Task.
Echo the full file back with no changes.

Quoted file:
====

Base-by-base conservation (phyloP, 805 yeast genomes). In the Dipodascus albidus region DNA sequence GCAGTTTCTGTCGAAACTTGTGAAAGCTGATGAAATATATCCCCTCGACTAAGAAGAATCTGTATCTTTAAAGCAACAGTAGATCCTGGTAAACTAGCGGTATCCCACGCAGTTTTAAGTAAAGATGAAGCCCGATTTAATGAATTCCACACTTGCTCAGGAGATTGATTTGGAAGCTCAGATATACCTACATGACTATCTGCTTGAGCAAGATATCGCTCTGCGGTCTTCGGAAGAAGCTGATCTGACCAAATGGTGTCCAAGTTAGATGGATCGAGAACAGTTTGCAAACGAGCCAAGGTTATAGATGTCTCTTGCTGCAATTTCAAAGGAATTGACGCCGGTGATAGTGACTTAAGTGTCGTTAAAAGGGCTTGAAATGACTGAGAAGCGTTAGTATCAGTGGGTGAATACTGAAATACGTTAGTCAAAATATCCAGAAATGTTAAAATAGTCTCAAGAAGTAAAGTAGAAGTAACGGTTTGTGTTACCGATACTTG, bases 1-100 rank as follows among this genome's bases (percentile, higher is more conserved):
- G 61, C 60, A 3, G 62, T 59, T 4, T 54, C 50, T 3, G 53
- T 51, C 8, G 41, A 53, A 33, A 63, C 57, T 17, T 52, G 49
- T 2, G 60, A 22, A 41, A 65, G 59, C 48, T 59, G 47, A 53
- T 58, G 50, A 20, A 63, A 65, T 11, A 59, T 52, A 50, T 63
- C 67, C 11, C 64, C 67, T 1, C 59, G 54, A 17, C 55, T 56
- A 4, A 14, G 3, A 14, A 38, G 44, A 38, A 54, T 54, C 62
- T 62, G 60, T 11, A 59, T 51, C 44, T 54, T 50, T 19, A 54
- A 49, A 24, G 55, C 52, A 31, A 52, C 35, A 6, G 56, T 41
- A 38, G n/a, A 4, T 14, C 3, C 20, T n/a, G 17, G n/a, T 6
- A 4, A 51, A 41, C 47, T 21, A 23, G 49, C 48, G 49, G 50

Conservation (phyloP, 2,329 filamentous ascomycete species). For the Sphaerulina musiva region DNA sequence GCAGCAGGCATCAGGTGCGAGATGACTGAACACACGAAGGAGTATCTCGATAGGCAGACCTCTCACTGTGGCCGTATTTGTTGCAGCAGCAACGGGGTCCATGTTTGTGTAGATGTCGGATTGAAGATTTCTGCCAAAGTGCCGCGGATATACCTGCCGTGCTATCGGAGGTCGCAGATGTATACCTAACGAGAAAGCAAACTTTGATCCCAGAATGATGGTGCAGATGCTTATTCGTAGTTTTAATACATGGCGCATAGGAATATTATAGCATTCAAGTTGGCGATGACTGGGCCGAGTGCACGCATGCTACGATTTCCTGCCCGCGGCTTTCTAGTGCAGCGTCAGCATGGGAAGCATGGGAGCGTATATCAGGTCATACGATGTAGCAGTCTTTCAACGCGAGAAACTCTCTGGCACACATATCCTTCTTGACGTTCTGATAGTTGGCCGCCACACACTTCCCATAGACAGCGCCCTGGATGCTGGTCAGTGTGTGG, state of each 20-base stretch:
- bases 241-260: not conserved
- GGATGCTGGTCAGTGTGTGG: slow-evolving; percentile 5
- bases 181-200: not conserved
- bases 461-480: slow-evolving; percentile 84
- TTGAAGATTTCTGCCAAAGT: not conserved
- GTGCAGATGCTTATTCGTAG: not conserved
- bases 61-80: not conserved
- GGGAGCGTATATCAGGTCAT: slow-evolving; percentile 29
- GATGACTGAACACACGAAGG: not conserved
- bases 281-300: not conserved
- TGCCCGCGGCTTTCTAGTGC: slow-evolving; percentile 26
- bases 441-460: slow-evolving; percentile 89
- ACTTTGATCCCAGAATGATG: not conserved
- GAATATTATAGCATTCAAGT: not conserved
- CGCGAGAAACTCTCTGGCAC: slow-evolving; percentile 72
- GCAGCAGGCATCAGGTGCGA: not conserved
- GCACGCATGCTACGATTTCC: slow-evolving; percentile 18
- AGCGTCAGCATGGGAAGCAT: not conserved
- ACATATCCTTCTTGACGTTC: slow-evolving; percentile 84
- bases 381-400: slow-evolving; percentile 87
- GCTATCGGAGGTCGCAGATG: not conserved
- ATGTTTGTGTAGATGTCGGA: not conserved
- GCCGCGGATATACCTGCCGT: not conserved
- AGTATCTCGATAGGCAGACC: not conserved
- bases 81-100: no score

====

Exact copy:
Base-by-base conservation (phyloP, 805 yeast genomes). In the Dipodascus albidus region DNA sequence GCAGTTTCTGTCGAAACTTGTGAAAGCTGATGAAATATATCCCCTCGACTAAGAAGAATCTGTATCTTTAAAGCAACAGTAGATCCTGGTAAACTAGCGGTATCCCACGCAGTTTTAAGTAAAGATGAAGCCCGATTTAATGAATTCCACACTTGCTCAGGAGATTGATTTGGAAGCTCAGATATACCTACATGACTATCTGCTTGAGCAAGATATCGCTCTGCGGTCTTCGGAAGAAGCTGATCTGACCAAATGGTGTCCAAGTTAGATGGATCGAGAACAGTTTGCAAACGAGCCAAGGTTATAGATGTCTCTTGCTGCAATTTCAAAGGAATTGACGCCGGTGATAGTGACTTAAGTGTCGTTAAAAGGGCTTGAAATGACTGAGAAGCGTTAGTATCAGTGGGTGAATACTGAAATACGTTAGTCAAAATATCCAGAAATGTTAAAATAGTCTCAAGAAGTAAAGTAGAAGTAACGGTTTGTGTTACCGATACTTG, bases 1-100 rank as follows among this genome's bases (percentile, higher is more conserved):
- G 61, C 60, A 3, G 62, T 59, T 4, T 54, C 50, T 3, G 53
- T 51, C 8, G 41, A 53, A 33, A 63, C 57, T 17, T 52, G 49
- T 2, G 60, A 22, A 41, A 65, G 59, C 48, T 59, G 47, A 53
- T 58, G 50, A 20, A 63, A 65, T 11, A 59, T 52, A 50, T 63
- C 67, C 11, C 64, C 67, T 1, C 59, G 54, A 17, C 55, T 56
- A 4, A 14, G 3, A 14, A 38, G 44, A 38, A 54, T 54, C 62
- T 62, G 60, T 11, A 59, T 51, C 44, T 54, T 50, T 19, A 54
- A 49, A 24, G 55, C 52, A 31, A 52, C 35, A 6, G 56, T 41
- A 38, G n/a, A 4, T 14, C 3, C 20, T n/a, G 17, G n/a, T 6
- A 4, A 51, A 41, C 47, T 21, A 23, G 49, C 48, G 49, G 50

Conservation (phyloP, 2,329 filamentous ascomycete species). For the Sphaerulina musiva region DNA sequence GCAGCAGGCATCAGGTGCGAGATGACTGAACACACGAAGGAGTATCTCGATAGGCAGACCTCTCACTGTGGCCGTATTTGTTGCAGCAGCAACGGGGTCCATGTTTGTGTAGATGTCGGATTGAAGATTTCTGCCAAAGTGCCGCGGATATACCTGCCGTGCTATCGGAGGTCGCAGATGTATACCTAACGAGAAAGCAAACTTTGATCCCAGAATGATGGTGCAGATGCTTATTCGTAGTTTTAATACATGGCGCATAGGAATATTATAGCATTCAAGTTGGCGATGACTGGGCCGAGTGCACGCATGCTACGATTTCCTGCCCGCGGCTTTCTAGTGCAGCGTCAGCATGGGAAGCATGGGAGCGTATATCAGGTCATACGATGTAGCAGTCTTTCAACGCGAGAAACTCTCTGGCACACATATCCTTCTTGACGTTCTGATAGTTGGCCGCCACACACTTCCCATAGACAGCGCCCTGGATGCTGGTCAGTGTGTGG, state of each 20-base stretch:
- bases 241-260: not conserved
- GGATGCTGGTCAGTGTGTGG: slow-evolving; percentile 5
- bases 181-200: not conserved
- bases 461-480: slow-evolving; percentile 84
- TTGAAGATTTCTGCCAAAGT: not conserved
- GTGCAGATGCTTATTCGTAG: not conserved
- bases 61-80: not conserved
- GGGAGCGTATATCAGGTCAT: slow-evolving; percentile 29
- GATGACTGAACACACGAAGG: not conserved
- bases 281-300: not conserved
- TGCCCGCGGCTTTCTAGTGC: slow-evolving; percentile 26
- bases 441-460: slow-evolving; percentile 89
- ACTTTGATCCCAGAATGATG: not conserved
- GAATATTATAGCATTCAAGT: not conserved
- CGCGAGAAACTCTCTGGCAC: slow-evolving; percentile 72
- GCAGCAGGCATCAGGTGCGA: not conserved
- GCACGCATGCTACGATTTCC: slow-evolving; percentile 18
- AGCGTCAGCATGGGAAGCAT: not conserved
- ACATATCCTTCTTGACGTTC: slow-evolving; percentile 84
- bases 381-400: slow-evolving; percentile 87
- GCTATCGGAGGTCGCAGATG: not conserved
- ATGTTTGTGTAGATGTCGGA: not conserved
- GCCGCGGATATACCTGCCGT: not conserved
- AGTATCTCGATAGGCAGACC: not conserved
- bases 81-100: no score